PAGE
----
Also just finished reading The Sandcastle Girls by Chris Bohjalian. Another WOW book. I’ve always liked the author – many years ago I read his book, Midwives and really liked it. Don’t confuse this book with the one I recently read, The Last Midwife: A Novel by Sandra Dallas that I reviewed recently. I think we read it in one of my book groups. He’s a brilliant writer, and this one has a lot of characters and twists. It’s a novel, but based on a lot of truth regarding the Armenian genocide. Most of the book takes place in Aleppo, Syria with some good Samaritan folk trying to help rescue people (mostly children) following the forced long marches the Turks made prodding the Turkish Armenians to exit their country. But it also jumps to near present day as a family member is trying to piece together obscure parts of her grandparents’ former lives there. She uncovers some hidden truths (many survivors of the genocide never-ever-ever wanted to talk about it) and a bit more about her Armenian heritage. A riveting book – I could hardly put it down. Lots to discuss for a book club read. I simply must read more of Bohjalian’s books (he’s written many).

The Good Widow: A Novel by Lisa Steinke. All I can say is “wow.” In a general sense, this book is based on the premise of The Pilot’s Wife. But this one has some totally different twists and turns. A young wife is met at the door by police, informing her that her husband has died in an auto accident. Then she finds out he died in Hawaii – not Kansas, where she thought he was, on business. Then she finds out there was a woman in the car. Then she meets the fiance of the woman passenger and the two of them embark on a fact-finding mission in Hawaii to discover the truth. Well, I’m just sayin’ . . . the plot thickens. And thickens. And thickens clear up to the last few pages. Hang onto your seat. A really, really good, suspenseful read.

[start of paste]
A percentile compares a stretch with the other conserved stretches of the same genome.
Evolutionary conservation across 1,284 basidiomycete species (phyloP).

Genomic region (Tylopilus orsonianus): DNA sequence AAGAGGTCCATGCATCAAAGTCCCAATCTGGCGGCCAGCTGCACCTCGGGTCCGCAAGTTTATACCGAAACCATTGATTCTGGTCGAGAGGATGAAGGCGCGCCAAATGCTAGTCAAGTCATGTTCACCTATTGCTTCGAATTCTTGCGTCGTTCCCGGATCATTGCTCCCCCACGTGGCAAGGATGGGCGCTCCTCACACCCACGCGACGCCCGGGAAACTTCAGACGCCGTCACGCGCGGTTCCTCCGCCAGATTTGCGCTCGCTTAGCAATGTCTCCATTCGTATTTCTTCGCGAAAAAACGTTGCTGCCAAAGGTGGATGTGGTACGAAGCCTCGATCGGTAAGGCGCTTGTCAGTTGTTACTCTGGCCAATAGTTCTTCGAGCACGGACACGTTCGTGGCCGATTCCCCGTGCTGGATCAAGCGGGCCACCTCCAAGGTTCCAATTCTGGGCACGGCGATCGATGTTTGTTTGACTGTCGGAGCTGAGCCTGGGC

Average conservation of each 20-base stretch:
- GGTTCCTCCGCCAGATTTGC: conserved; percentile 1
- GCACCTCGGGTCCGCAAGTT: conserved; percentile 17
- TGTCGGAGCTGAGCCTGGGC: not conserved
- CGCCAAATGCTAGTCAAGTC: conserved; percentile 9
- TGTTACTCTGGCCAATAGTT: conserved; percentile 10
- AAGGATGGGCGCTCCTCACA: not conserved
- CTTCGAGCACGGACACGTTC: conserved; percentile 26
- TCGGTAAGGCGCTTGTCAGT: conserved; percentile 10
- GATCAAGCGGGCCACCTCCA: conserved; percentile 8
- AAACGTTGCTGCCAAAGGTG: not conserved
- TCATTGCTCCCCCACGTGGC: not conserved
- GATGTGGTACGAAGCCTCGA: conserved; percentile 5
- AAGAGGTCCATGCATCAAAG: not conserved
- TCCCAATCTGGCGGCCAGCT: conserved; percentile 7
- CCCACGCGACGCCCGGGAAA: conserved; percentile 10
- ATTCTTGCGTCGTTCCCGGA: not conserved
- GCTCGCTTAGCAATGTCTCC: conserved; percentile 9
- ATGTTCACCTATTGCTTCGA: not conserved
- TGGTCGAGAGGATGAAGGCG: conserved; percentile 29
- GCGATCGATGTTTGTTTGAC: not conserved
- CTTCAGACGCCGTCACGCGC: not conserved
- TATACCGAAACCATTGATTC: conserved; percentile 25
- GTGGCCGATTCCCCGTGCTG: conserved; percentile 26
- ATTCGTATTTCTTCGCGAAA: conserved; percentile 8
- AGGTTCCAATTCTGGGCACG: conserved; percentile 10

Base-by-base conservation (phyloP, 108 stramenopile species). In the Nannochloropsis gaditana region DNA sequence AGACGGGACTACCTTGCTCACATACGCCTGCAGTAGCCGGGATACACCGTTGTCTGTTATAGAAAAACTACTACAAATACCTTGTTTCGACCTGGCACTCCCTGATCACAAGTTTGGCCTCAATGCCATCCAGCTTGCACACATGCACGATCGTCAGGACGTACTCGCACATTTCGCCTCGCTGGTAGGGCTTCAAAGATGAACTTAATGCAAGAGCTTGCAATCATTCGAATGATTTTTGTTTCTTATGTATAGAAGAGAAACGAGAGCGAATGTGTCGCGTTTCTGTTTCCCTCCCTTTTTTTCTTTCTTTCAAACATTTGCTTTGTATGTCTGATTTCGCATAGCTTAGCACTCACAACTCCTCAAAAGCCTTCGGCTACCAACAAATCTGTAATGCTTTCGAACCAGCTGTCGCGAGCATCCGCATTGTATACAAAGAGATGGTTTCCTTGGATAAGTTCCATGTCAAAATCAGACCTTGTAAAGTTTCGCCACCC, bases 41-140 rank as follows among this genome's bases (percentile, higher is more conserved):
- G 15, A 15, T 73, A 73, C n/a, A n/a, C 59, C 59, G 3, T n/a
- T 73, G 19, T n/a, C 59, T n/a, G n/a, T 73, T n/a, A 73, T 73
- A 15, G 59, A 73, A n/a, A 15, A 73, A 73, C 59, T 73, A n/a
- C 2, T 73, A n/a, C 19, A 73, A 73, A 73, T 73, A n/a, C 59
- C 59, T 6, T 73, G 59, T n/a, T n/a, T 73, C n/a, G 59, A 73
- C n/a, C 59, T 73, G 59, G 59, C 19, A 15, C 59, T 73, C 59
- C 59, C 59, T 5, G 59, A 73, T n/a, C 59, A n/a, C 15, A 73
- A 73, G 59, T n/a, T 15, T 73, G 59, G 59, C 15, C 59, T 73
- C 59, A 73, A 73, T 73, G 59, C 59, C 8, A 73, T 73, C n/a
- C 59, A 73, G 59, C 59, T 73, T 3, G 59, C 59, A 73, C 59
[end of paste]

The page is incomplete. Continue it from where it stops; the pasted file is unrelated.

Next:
The Girl Who Wrote in Silk by Kelli Estes. What a WONDERFUL book. It opens up a shameful part of America’s past, but one you might not have heard about before this. In the late 1800s thousands of Chinese workers were brought to the West Coast to help with a variety of construction projects and a myriad of other things where laborers were needed. Many settled, married and made a new life for themselves. But suddenly the white population didn’t want them here anymore and they summarily ordered them ALL out of our country. This book chronicles a young Chinese girl, who was on a ship that was supposed to take her family to China, but the ship’s captain decided en route to dump them all overboard, to drown. The girl’s father knew it was going to happen and in order to save her, he threw his daughter off the ship as they were passing Orcas Island (in the San Juan Islands west of Seattle). She was saved. The book switches from that time to current time as a woman is rebuilding her family’s home on Orcas and finds a beautifully embroidered silk Chinese robe sleeve hidden under a stair step. The book is about that sordid past and the young girl’s descendents, and about the woman who is rebuilding. Stunner of a novel. Good for a book club read, I think. It has a reader’s guide at the back with good questions for book groups.